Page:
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Date of Award
Thesis - Pacific Access Restricted
Master of Arts (M.A.)
First Committee Member
Second Committee Member
Few, if any, researchers have investigated the relationship between eye contact and aggression or hostility in aggressive, incarcerated adolescents where eye contact may induce hostility or where aggression would seem most prevalent because aggressive youth may be more provoked by ambiguous provocation stimuli (eye contact). Therefore, this study investigated possible differences in the interpretation of staring between incarcerated aggressive and nonincarcerated nonaggressive adolescents. Aggressive adolescents were selected from a juvenile justice center in California, while nonaggressive adolescents were recruited from a high school. Following tile lines of the hostile attributional bias theory (Dodge & Coie, 1987), three predictions were made. Compared to nonaggressive youth, aggressive youth would be more likely to: (a) attribute hostile intent to someone who stared at them; (b) expect to act aggressively if confronted by someone who stared at them, especially when the staring person does something unpleasant in which the intent is ambiguous; and (c) rate someone with direct eye contact higher on potency. To manipulate eye positions, the researcher utilized photographs, which the adolescents rated to test the above three predictions. (Abstract shortened by UMI.)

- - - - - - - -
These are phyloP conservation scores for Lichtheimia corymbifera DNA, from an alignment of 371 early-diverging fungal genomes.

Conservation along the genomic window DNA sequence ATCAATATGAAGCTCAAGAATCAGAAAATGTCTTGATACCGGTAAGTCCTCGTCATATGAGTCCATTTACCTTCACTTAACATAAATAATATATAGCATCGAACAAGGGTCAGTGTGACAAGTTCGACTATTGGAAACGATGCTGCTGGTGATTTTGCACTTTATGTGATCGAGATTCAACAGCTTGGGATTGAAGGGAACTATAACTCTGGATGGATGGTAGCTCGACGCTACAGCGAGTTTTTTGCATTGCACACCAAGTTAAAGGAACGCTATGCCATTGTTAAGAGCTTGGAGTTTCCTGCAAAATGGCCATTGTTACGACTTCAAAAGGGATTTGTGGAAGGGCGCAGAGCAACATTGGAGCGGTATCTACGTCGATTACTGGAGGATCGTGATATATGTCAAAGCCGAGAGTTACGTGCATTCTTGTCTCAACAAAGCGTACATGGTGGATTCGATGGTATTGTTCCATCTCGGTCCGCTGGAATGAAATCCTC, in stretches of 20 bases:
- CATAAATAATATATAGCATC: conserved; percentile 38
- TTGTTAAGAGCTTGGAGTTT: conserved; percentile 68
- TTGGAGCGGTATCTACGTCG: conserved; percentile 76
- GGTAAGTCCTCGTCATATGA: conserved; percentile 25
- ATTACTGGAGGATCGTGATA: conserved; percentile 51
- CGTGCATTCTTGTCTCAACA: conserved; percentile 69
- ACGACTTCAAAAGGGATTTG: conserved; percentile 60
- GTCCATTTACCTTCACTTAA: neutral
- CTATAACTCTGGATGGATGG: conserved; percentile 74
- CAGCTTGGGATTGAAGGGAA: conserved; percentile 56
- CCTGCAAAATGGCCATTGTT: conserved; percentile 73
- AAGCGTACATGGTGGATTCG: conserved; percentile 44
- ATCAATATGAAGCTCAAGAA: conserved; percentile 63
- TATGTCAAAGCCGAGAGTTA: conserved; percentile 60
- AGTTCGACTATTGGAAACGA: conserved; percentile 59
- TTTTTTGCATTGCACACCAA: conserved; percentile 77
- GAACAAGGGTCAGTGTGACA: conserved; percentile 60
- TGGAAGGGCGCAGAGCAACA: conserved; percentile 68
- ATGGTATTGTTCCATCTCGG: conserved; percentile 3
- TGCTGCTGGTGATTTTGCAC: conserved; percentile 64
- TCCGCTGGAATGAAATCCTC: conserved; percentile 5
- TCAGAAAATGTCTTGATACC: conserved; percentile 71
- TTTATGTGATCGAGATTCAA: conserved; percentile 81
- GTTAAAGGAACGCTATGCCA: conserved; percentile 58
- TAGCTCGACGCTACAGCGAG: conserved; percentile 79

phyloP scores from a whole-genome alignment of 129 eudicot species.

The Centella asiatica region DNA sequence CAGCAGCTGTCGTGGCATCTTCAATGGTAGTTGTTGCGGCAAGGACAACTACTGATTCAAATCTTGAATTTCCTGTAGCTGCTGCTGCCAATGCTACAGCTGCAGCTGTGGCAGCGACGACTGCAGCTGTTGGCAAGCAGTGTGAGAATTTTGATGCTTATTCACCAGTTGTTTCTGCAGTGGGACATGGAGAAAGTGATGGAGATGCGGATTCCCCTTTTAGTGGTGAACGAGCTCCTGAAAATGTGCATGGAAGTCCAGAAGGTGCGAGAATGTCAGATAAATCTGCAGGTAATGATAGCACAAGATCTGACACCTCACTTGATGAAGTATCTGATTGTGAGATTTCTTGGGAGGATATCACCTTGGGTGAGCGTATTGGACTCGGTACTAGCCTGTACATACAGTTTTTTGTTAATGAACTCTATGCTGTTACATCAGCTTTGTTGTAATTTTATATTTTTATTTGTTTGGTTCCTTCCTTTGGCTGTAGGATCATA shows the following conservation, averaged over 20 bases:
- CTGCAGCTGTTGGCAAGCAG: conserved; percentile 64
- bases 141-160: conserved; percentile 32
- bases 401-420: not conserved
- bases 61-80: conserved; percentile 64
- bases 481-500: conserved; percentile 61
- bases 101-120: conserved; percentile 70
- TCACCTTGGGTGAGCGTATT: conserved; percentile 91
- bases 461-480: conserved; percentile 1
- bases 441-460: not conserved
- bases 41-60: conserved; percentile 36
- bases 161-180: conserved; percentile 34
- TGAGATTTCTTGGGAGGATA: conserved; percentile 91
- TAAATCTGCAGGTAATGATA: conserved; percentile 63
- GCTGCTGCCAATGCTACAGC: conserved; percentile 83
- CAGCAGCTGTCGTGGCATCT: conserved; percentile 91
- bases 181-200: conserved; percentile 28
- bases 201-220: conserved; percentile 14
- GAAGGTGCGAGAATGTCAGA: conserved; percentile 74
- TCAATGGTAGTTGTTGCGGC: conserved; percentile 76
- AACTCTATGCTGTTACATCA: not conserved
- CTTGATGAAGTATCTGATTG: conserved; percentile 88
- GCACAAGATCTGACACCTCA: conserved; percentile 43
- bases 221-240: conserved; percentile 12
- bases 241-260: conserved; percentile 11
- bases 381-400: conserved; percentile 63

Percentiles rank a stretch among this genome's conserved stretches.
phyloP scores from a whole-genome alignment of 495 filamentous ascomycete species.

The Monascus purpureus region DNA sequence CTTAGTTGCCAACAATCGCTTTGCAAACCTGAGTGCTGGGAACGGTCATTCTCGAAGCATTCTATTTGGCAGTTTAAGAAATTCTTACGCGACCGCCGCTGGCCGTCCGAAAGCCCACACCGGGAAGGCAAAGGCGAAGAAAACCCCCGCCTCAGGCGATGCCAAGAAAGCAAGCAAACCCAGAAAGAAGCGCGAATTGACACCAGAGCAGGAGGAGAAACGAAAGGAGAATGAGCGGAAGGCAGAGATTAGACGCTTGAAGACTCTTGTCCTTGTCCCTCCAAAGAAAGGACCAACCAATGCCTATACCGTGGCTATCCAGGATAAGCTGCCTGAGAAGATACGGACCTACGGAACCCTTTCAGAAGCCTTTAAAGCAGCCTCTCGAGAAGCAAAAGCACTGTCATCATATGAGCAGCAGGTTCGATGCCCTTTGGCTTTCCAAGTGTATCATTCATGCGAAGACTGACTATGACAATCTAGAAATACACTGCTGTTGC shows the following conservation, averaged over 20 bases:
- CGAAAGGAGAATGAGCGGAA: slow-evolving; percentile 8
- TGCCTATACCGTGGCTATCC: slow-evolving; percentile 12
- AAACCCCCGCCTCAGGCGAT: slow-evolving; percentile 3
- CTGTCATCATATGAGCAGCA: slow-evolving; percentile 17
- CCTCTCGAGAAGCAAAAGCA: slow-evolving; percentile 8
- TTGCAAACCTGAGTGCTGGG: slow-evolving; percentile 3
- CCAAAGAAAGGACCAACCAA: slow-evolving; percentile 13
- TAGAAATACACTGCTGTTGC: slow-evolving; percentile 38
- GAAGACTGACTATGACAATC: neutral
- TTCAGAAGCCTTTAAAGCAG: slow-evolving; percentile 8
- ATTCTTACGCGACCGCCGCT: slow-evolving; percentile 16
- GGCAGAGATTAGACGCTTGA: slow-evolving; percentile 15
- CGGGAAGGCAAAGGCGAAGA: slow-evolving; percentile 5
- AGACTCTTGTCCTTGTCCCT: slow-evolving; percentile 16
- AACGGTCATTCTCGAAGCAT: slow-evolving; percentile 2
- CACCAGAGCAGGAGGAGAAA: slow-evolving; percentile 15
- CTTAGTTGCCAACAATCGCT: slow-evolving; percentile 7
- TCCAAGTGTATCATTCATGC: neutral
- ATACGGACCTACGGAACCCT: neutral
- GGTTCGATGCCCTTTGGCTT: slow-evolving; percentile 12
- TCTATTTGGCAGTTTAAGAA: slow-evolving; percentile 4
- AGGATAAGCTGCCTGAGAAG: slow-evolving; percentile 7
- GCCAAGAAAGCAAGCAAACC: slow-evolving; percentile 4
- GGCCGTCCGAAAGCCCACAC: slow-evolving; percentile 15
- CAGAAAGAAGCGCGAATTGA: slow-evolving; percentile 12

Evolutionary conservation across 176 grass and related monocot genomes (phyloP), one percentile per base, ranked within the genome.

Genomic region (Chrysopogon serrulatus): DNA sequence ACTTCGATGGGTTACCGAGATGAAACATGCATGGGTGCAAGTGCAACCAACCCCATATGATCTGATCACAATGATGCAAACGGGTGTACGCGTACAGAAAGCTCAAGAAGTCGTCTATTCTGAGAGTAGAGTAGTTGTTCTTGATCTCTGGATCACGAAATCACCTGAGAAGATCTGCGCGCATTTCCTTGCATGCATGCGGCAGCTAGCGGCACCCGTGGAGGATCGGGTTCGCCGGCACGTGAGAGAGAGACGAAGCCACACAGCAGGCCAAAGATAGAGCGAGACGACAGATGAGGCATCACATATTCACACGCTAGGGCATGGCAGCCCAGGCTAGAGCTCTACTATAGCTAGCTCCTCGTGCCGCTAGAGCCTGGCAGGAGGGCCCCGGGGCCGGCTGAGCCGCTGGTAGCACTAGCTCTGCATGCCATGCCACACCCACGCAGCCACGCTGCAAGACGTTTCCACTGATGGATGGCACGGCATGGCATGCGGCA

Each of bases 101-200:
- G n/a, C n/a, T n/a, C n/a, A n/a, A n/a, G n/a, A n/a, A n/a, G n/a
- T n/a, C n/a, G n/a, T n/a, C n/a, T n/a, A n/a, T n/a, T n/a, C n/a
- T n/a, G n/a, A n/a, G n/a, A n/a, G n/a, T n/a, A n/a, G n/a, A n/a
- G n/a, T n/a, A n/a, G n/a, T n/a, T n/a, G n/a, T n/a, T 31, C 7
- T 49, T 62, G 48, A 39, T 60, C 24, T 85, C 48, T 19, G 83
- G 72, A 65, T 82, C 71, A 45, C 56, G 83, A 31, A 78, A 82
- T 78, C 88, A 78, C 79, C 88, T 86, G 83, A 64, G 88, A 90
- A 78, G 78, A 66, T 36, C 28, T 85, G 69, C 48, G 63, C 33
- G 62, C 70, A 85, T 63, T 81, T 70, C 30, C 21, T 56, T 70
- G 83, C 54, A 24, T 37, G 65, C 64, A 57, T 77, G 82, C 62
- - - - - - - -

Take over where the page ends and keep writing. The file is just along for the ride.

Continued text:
9780599689176 , 059968917X
Grosser, Jason William. (2000). Reactions to eye contact in aggressive and nonaggressive adolescent males. University of the Pacific, Thesis - Pacific Access Restricted. https://scholarlycommons.pacific.edu/uop_etds/2656
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